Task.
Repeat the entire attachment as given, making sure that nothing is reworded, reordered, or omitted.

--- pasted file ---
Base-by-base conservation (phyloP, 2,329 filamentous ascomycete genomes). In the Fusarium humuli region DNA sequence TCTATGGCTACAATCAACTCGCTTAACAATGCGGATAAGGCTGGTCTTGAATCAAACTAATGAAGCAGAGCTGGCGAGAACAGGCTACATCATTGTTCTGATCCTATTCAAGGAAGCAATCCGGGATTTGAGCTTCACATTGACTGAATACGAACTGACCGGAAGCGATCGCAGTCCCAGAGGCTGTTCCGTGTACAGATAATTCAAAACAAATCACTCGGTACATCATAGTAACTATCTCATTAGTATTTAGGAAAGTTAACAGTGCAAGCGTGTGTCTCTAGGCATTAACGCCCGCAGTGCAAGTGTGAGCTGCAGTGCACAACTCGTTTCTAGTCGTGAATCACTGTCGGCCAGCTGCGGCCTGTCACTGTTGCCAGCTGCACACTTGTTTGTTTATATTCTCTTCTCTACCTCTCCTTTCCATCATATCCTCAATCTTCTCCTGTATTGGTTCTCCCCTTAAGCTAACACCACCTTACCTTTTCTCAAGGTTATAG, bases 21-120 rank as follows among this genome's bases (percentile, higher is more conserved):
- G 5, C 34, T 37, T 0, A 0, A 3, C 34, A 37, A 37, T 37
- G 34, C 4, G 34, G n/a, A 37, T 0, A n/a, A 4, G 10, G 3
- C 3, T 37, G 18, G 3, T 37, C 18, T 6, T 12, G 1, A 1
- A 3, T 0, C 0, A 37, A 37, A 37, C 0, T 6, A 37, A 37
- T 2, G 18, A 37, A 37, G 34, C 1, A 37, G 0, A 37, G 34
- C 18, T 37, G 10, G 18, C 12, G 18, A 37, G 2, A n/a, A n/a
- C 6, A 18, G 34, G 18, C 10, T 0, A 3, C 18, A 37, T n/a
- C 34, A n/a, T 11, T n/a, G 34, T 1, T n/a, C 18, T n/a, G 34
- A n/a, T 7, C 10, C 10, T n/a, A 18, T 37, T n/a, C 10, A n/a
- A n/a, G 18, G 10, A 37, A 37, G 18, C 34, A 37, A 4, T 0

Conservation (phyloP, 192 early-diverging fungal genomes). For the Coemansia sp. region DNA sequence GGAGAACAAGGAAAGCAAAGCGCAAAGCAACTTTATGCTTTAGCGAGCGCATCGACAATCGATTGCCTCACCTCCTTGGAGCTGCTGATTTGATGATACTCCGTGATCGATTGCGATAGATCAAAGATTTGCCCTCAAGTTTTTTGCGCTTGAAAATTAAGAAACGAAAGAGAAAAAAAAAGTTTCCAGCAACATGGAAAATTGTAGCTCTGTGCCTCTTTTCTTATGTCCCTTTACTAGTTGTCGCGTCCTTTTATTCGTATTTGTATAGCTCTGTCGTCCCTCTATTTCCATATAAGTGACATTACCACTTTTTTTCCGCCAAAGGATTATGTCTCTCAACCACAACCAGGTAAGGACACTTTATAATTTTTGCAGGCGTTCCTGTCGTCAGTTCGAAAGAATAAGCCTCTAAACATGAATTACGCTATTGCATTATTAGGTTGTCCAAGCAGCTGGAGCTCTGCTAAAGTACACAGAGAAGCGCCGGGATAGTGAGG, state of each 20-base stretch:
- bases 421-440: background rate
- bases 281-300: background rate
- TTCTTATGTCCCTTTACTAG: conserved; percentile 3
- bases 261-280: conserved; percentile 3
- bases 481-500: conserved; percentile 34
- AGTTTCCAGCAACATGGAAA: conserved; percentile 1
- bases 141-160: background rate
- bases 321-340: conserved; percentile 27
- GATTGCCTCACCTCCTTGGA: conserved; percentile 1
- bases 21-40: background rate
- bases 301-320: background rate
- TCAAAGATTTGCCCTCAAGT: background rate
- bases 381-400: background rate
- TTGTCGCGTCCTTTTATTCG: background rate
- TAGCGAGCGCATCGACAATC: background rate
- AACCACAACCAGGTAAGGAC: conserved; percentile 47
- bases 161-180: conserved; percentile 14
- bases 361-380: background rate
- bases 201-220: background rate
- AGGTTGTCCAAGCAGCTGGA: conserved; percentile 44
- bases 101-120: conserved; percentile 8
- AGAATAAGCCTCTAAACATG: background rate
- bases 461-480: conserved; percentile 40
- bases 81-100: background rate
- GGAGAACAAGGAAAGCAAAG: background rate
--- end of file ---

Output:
Base-by-base conservation (phyloP, 2,329 filamentous ascomycete genomes). In the Fusarium humuli region DNA sequence TCTATGGCTACAATCAACTCGCTTAACAATGCGGATAAGGCTGGTCTTGAATCAAACTAATGAAGCAGAGCTGGCGAGAACAGGCTACATCATTGTTCTGATCCTATTCAAGGAAGCAATCCGGGATTTGAGCTTCACATTGACTGAATACGAACTGACCGGAAGCGATCGCAGTCCCAGAGGCTGTTCCGTGTACAGATAATTCAAAACAAATCACTCGGTACATCATAGTAACTATCTCATTAGTATTTAGGAAAGTTAACAGTGCAAGCGTGTGTCTCTAGGCATTAACGCCCGCAGTGCAAGTGTGAGCTGCAGTGCACAACTCGTTTCTAGTCGTGAATCACTGTCGGCCAGCTGCGGCCTGTCACTGTTGCCAGCTGCACACTTGTTTGTTTATATTCTCTTCTCTACCTCTCCTTTCCATCATATCCTCAATCTTCTCCTGTATTGGTTCTCCCCTTAAGCTAACACCACCTTACCTTTTCTCAAGGTTATAG, bases 21-120 rank as follows among this genome's bases (percentile, higher is more conserved):
- G 5, C 34, T 37, T 0, A 0, A 3, C 34, A 37, A 37, T 37
- G 34, C 4, G 34, G n/a, A 37, T 0, A n/a, A 4, G 10, G 3
- C 3, T 37, G 18, G 3, T 37, C 18, T 6, T 12, G 1, A 1
- A 3, T 0, C 0, A 37, A 37, A 37, C 0, T 6, A 37, A 37
- T 2, G 18, A 37, A 37, G 34, C 1, A 37, G 0, A 37, G 34
- C 18, T 37, G 10, G 18, C 12, G 18, A 37, G 2, A n/a, A n/a
- C 6, A 18, G 34, G 18, C 10, T 0, A 3, C 18, A 37, T n/a
- C 34, A n/a, T 11, T n/a, G 34, T 1, T n/a, C 18, T n/a, G 34
- A n/a, T 7, C 10, C 10, T n/a, A 18, T 37, T n/a, C 10, A n/a
- A n/a, G 18, G 10, A 37, A 37, G 18, C 34, A 37, A 4, T 0

Conservation (phyloP, 192 early-diverging fungal genomes). For the Coemansia sp. region DNA sequence GGAGAACAAGGAAAGCAAAGCGCAAAGCAACTTTATGCTTTAGCGAGCGCATCGACAATCGATTGCCTCACCTCCTTGGAGCTGCTGATTTGATGATACTCCGTGATCGATTGCGATAGATCAAAGATTTGCCCTCAAGTTTTTTGCGCTTGAAAATTAAGAAACGAAAGAGAAAAAAAAAGTTTCCAGCAACATGGAAAATTGTAGCTCTGTGCCTCTTTTCTTATGTCCCTTTACTAGTTGTCGCGTCCTTTTATTCGTATTTGTATAGCTCTGTCGTCCCTCTATTTCCATATAAGTGACATTACCACTTTTTTTCCGCCAAAGGATTATGTCTCTCAACCACAACCAGGTAAGGACACTTTATAATTTTTGCAGGCGTTCCTGTCGTCAGTTCGAAAGAATAAGCCTCTAAACATGAATTACGCTATTGCATTATTAGGTTGTCCAAGCAGCTGGAGCTCTGCTAAAGTACACAGAGAAGCGCCGGGATAGTGAGG, state of each 20-base stretch:
- bases 421-440: background rate
- bases 281-300: background rate
- TTCTTATGTCCCTTTACTAG: conserved; percentile 3
- bases 261-280: conserved; percentile 3
- bases 481-500: conserved; percentile 34
- AGTTTCCAGCAACATGGAAA: conserved; percentile 1
- bases 141-160: background rate
- bases 321-340: conserved; percentile 27
- GATTGCCTCACCTCCTTGGA: conserved; percentile 1
- bases 21-40: background rate
- bases 301-320: background rate
- TCAAAGATTTGCCCTCAAGT: background rate
- bases 381-400: background rate
- TTGTCGCGTCCTTTTATTCG: background rate
- TAGCGAGCGCATCGACAATC: background rate
- AACCACAACCAGGTAAGGAC: conserved; percentile 47
- bases 161-180: conserved; percentile 14
- bases 361-380: background rate
- bases 201-220: background rate
- AGGTTGTCCAAGCAGCTGGA: conserved; percentile 44
- bases 101-120: conserved; percentile 8
- AGAATAAGCCTCTAAACATG: background rate
- bases 461-480: conserved; percentile 40
- bases 81-100: background rate
- GGAGAACAAGGAAAGCAAAG: background rate